UNESCO has just recognized 4 more natural heritages, 2 cultural heritages and a mixed heritage.
1. Migratory bird sanctuary, China
The tidal swamp area on the coast of Hoang Hai, Bohai Bay is home to many species of fish and crustaceans. This is also the focus of migratory birds on the East Asia – Australia route. Large flocks of birds, including endangered species, come to the coast to rest, moult, winter and nest. Photo: Xinhua.
2. Hyrcanian forest, Iran
Hyrcanian forest is a broad leaf forest covering 850 km along the southern shore of the Caspian Sea. About 25 to 50 million years ago, the forest covered most of the temperate zone in the northern hemisphere. After shrinking during the Fourth Ice Age, the forest expanded again as the climate became more moderate.
Today, the Hyrcanian is home to 180 species of birds, 58 species of mammals, including the Persian leopard and rare plant species. Photo: Tehran Times.
3. Southern land and sea, France
The land and sea south of France, including Crozet, Kerguelen, Saint-Paul, Amsterdam and 60 islands in Antarctica, is one of four new natural heritage sites recognized by UNESCO in the working session on July 5. . With an area of more than 67 million hectares, the area is home to the largest concentration of birds and mammals, especially the largest number of emperor penguins and albatrosses in the world. Photo: Picdeer.
4. Vatnajökull National Park, Iceland
The park is 1.4 hectares wide – accounting for 14% of Iceland’s territory. It has 10 volcanoes and 8 glaciers, possesses the largest iceberg Vatnajökull and Iceland’s highest mountain Hvannadalshnjúkur (2,109 m). In addition, the area also owns many natural landscapes such as Askjia Caldera crater lake, Herðubreið oasis, Dettifoss waterfall, Ásbyrgi ice canyon.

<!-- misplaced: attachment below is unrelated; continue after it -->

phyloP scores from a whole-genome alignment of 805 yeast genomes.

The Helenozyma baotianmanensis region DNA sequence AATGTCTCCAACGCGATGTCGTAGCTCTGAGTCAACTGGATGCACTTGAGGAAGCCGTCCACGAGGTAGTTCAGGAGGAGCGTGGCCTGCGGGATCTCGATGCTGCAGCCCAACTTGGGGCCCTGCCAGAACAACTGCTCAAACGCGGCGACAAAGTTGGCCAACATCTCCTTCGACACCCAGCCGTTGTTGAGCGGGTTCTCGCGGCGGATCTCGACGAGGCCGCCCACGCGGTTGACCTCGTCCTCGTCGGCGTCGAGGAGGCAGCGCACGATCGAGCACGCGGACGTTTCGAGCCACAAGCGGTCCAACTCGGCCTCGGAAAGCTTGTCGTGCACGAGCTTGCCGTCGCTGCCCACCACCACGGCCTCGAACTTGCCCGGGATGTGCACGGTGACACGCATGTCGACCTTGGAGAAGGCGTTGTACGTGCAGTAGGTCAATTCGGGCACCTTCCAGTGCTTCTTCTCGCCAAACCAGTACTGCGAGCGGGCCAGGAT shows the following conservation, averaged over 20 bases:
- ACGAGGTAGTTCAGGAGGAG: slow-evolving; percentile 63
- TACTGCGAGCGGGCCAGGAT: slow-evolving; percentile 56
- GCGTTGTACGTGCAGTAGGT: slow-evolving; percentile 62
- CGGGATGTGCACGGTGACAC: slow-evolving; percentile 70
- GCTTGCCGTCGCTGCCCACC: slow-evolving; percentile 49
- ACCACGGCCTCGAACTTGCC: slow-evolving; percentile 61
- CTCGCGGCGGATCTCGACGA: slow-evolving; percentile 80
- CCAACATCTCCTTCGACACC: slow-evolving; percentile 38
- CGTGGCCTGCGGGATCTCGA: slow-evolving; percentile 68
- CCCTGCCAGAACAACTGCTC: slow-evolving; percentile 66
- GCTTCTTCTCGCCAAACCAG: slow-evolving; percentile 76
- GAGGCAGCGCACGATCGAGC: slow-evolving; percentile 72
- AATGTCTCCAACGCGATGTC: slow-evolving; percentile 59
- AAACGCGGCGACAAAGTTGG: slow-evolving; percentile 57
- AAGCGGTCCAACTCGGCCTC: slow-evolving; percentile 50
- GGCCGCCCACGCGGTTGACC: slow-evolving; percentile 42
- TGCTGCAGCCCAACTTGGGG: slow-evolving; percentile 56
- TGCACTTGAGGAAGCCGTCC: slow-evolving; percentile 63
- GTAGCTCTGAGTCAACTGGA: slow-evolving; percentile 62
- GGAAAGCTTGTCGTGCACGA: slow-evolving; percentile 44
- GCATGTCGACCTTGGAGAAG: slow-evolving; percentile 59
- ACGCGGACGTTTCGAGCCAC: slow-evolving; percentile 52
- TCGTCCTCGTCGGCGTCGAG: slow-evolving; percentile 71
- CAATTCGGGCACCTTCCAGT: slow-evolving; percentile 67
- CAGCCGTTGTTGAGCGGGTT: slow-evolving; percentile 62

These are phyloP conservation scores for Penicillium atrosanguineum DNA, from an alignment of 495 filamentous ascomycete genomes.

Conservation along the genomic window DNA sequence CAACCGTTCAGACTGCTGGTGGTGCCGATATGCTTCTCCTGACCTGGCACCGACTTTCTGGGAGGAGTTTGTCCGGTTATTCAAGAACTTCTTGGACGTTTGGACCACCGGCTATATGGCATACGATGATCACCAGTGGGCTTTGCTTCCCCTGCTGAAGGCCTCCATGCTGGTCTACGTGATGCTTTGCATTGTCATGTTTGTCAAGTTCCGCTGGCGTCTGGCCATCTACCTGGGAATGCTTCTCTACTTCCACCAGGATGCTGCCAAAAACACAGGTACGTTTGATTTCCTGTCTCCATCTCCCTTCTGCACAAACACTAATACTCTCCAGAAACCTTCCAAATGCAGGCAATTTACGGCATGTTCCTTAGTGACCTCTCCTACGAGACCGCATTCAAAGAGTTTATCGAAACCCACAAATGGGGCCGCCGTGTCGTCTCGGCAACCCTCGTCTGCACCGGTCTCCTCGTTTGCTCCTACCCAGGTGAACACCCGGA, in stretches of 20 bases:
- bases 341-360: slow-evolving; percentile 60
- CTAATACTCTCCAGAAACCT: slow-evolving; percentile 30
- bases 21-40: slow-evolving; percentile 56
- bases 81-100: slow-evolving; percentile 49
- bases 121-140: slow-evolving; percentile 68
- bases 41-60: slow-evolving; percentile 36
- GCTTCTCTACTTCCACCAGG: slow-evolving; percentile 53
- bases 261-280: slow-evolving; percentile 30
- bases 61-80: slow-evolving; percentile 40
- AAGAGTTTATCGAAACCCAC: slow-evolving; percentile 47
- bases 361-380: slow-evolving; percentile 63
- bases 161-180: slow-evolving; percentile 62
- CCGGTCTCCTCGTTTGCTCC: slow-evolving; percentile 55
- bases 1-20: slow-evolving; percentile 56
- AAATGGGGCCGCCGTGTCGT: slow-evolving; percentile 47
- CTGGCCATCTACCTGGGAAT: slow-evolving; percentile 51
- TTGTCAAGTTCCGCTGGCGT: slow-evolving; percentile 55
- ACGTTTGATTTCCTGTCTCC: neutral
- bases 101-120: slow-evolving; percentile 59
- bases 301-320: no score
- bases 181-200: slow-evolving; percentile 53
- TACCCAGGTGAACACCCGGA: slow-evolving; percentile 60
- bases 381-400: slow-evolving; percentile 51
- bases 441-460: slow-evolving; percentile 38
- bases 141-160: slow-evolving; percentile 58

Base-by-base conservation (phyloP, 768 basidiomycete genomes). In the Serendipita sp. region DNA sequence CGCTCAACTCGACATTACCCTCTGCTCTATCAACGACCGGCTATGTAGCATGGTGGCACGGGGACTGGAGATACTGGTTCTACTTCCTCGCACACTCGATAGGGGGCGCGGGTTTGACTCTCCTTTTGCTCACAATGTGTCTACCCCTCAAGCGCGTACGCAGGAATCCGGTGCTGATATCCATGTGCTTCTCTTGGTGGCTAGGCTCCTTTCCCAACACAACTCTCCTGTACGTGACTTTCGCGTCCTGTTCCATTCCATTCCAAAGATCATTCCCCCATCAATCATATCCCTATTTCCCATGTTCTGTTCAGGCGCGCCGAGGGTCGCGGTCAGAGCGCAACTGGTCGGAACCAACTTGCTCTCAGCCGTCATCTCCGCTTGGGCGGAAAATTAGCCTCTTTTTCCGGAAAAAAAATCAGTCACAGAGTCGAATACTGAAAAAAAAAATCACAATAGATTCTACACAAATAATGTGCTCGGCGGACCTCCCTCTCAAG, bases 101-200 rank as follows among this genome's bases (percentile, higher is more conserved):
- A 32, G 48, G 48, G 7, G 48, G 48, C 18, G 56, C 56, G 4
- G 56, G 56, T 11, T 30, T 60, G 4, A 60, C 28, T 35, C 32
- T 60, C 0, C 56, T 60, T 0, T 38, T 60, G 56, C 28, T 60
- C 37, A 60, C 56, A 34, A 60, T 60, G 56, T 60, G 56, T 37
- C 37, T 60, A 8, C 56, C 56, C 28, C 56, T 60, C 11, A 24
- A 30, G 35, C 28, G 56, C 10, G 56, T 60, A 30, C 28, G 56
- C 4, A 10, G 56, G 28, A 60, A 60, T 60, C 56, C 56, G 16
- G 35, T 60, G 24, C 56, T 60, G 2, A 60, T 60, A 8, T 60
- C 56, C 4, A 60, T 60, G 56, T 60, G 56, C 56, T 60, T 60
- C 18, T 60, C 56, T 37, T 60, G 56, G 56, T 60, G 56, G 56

5. Paraty and Ilha Grande, Brazil
Paraty and Ilha Grande have just become a new UNESCO mixed heritage thanks to culture and biodiversity. Located between the Serra da Bocaina mountain range and the Atlantic Ocean, Paraty is one of Brazil’s best-preserved coastal towns and one of the five most important biodiversity areas of the world. It is also the habitat of some threatened species such as jaguars, white-laced pigs and spider monkeys.
At the end of the 17th century, Paraty was the end of Caminho do Ouro, the gold transport route to Europe and also the region where the African slave trade was held. Today, the Paraty cultural center retains colonial architecture from the 18th and 19th centuries. Photo: Fondos de Pantalla.
6. Ancient metallurgical area, Burkina Faso
Burkina Faso’s new world cultural heritage comprises five villages and towns in provinces across Africa. In particular, Douroula is the oldest evidence of metallurgical development in Burkina Faso. The remaining places are Tiwêga, Yamané, Kindibo and Békuy. Although iron ore mining is no longer common today, blacksmiths still play an important role in traditional rituals. Photo: Corriere.
7. Babylon, Iraq Located 85 km south of Baghdad, Iraq’s new world cultural heritage is home to the ruins of the capital of Neo-Babylon, one of the most influential empires in the ancient world. Great. The rest of the heritage consists of walls, gates, palaces, temples of the old city. Along with the Hanging Gardens of Babylon, the heritage represents the creation of the ancient empire at its peak, which was once the inspiration for art and religious culture in the world.